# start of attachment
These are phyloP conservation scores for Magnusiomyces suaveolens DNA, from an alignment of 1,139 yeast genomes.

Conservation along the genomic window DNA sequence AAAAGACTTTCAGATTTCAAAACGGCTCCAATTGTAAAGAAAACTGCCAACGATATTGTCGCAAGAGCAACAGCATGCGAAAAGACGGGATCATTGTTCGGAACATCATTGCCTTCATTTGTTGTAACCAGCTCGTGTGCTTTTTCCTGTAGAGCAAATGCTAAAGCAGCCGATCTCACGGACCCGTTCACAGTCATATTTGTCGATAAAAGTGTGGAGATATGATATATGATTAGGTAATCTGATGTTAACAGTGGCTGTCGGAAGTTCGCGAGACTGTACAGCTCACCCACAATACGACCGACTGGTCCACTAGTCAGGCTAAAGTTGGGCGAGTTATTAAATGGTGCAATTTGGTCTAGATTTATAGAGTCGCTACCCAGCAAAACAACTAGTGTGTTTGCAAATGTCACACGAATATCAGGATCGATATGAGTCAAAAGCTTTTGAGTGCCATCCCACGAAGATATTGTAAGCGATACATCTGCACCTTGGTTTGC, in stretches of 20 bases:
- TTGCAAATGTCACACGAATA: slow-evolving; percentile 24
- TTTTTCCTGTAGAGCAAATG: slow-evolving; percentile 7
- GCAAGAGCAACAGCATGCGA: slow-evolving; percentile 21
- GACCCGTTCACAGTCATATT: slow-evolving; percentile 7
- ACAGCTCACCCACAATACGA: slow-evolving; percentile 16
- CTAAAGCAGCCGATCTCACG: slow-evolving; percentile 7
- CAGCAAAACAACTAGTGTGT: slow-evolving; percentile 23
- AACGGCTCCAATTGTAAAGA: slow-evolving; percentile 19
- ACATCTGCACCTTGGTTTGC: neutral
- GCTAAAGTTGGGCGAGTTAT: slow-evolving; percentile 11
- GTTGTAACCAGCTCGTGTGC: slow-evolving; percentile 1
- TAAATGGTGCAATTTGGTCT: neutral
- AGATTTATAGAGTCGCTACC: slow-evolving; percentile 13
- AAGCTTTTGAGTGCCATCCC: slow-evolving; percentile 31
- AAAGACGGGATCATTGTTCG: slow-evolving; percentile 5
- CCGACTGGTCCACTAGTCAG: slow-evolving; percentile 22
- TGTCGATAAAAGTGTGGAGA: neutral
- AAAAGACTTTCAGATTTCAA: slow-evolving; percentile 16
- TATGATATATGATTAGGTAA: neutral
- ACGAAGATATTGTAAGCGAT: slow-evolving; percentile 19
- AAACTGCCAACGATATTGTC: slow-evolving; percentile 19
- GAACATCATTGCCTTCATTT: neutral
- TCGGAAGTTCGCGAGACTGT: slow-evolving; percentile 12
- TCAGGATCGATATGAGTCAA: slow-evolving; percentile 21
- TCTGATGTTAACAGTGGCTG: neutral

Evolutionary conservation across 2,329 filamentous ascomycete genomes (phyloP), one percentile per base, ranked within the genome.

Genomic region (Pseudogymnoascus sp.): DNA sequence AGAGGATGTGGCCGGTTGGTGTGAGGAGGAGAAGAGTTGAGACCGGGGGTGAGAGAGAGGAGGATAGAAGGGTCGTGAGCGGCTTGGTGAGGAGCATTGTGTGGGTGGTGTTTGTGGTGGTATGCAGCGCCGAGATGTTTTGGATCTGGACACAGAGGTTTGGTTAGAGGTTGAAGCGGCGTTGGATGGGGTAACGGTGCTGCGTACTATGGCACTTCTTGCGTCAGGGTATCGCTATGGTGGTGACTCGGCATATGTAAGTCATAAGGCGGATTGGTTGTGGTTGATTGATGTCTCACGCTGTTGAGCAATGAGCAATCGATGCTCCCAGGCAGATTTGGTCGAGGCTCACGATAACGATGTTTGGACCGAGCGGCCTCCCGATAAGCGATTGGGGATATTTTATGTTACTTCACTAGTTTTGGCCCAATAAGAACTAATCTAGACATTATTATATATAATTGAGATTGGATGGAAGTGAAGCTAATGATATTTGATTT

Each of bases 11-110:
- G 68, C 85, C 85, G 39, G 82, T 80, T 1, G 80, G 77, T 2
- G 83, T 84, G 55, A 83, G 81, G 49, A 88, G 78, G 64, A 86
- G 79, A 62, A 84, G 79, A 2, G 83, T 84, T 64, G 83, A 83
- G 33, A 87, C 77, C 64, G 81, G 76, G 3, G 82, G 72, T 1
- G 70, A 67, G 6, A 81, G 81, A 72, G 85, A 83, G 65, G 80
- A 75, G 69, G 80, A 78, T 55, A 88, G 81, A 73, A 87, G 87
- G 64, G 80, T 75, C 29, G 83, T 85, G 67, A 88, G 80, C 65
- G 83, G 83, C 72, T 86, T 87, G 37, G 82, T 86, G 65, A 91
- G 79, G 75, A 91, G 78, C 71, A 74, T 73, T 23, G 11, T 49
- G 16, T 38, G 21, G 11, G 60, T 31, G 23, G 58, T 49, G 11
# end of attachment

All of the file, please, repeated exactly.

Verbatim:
These are phyloP conservation scores for Magnusiomyces suaveolens DNA, from an alignment of 1,139 yeast genomes.

Conservation along the genomic window DNA sequence AAAAGACTTTCAGATTTCAAAACGGCTCCAATTGTAAAGAAAACTGCCAACGATATTGTCGCAAGAGCAACAGCATGCGAAAAGACGGGATCATTGTTCGGAACATCATTGCCTTCATTTGTTGTAACCAGCTCGTGTGCTTTTTCCTGTAGAGCAAATGCTAAAGCAGCCGATCTCACGGACCCGTTCACAGTCATATTTGTCGATAAAAGTGTGGAGATATGATATATGATTAGGTAATCTGATGTTAACAGTGGCTGTCGGAAGTTCGCGAGACTGTACAGCTCACCCACAATACGACCGACTGGTCCACTAGTCAGGCTAAAGTTGGGCGAGTTATTAAATGGTGCAATTTGGTCTAGATTTATAGAGTCGCTACCCAGCAAAACAACTAGTGTGTTTGCAAATGTCACACGAATATCAGGATCGATATGAGTCAAAAGCTTTTGAGTGCCATCCCACGAAGATATTGTAAGCGATACATCTGCACCTTGGTTTGC, in stretches of 20 bases:
- TTGCAAATGTCACACGAATA: slow-evolving; percentile 24
- TTTTTCCTGTAGAGCAAATG: slow-evolving; percentile 7
- GCAAGAGCAACAGCATGCGA: slow-evolving; percentile 21
- GACCCGTTCACAGTCATATT: slow-evolving; percentile 7
- ACAGCTCACCCACAATACGA: slow-evolving; percentile 16
- CTAAAGCAGCCGATCTCACG: slow-evolving; percentile 7
- CAGCAAAACAACTAGTGTGT: slow-evolving; percentile 23
- AACGGCTCCAATTGTAAAGA: slow-evolving; percentile 19
- ACATCTGCACCTTGGTTTGC: neutral
- GCTAAAGTTGGGCGAGTTAT: slow-evolving; percentile 11
- GTTGTAACCAGCTCGTGTGC: slow-evolving; percentile 1
- TAAATGGTGCAATTTGGTCT: neutral
- AGATTTATAGAGTCGCTACC: slow-evolving; percentile 13
- AAGCTTTTGAGTGCCATCCC: slow-evolving; percentile 31
- AAAGACGGGATCATTGTTCG: slow-evolving; percentile 5
- CCGACTGGTCCACTAGTCAG: slow-evolving; percentile 22
- TGTCGATAAAAGTGTGGAGA: neutral
- AAAAGACTTTCAGATTTCAA: slow-evolving; percentile 16
- TATGATATATGATTAGGTAA: neutral
- ACGAAGATATTGTAAGCGAT: slow-evolving; percentile 19
- AAACTGCCAACGATATTGTC: slow-evolving; percentile 19
- GAACATCATTGCCTTCATTT: neutral
- TCGGAAGTTCGCGAGACTGT: slow-evolving; percentile 12
- TCAGGATCGATATGAGTCAA: slow-evolving; percentile 21
- TCTGATGTTAACAGTGGCTG: neutral

Evolutionary conservation across 2,329 filamentous ascomycete genomes (phyloP), one percentile per base, ranked within the genome.

Genomic region (Pseudogymnoascus sp.): DNA sequence AGAGGATGTGGCCGGTTGGTGTGAGGAGGAGAAGAGTTGAGACCGGGGGTGAGAGAGAGGAGGATAGAAGGGTCGTGAGCGGCTTGGTGAGGAGCATTGTGTGGGTGGTGTTTGTGGTGGTATGCAGCGCCGAGATGTTTTGGATCTGGACACAGAGGTTTGGTTAGAGGTTGAAGCGGCGTTGGATGGGGTAACGGTGCTGCGTACTATGGCACTTCTTGCGTCAGGGTATCGCTATGGTGGTGACTCGGCATATGTAAGTCATAAGGCGGATTGGTTGTGGTTGATTGATGTCTCACGCTGTTGAGCAATGAGCAATCGATGCTCCCAGGCAGATTTGGTCGAGGCTCACGATAACGATGTTTGGACCGAGCGGCCTCCCGATAAGCGATTGGGGATATTTTATGTTACTTCACTAGTTTTGGCCCAATAAGAACTAATCTAGACATTATTATATATAATTGAGATTGGATGGAAGTGAAGCTAATGATATTTGATTT

Each of bases 11-110:
- G 68, C 85, C 85, G 39, G 82, T 80, T 1, G 80, G 77, T 2
- G 83, T 84, G 55, A 83, G 81, G 49, A 88, G 78, G 64, A 86
- G 79, A 62, A 84, G 79, A 2, G 83, T 84, T 64, G 83, A 83
- G 33, A 87, C 77, C 64, G 81, G 76, G 3, G 82, G 72, T 1
- G 70, A 67, G 6, A 81, G 81, A 72, G 85, A 83, G 65, G 80
- A 75, G 69, G 80, A 78, T 55, A 88, G 81, A 73, A 87, G 87
- G 64, G 80, T 75, C 29, G 83, T 85, G 67, A 88, G 80, C 65
- G 83, G 83, C 72, T 86, T 87, G 37, G 82, T 86, G 65, A 91
- G 79, G 75, A 91, G 78, C 71, A 74, T 73, T 23, G 11, T 49
- G 16, T 38, G 21, G 11, G 60, T 31, G 23, G 58, T 49, G 11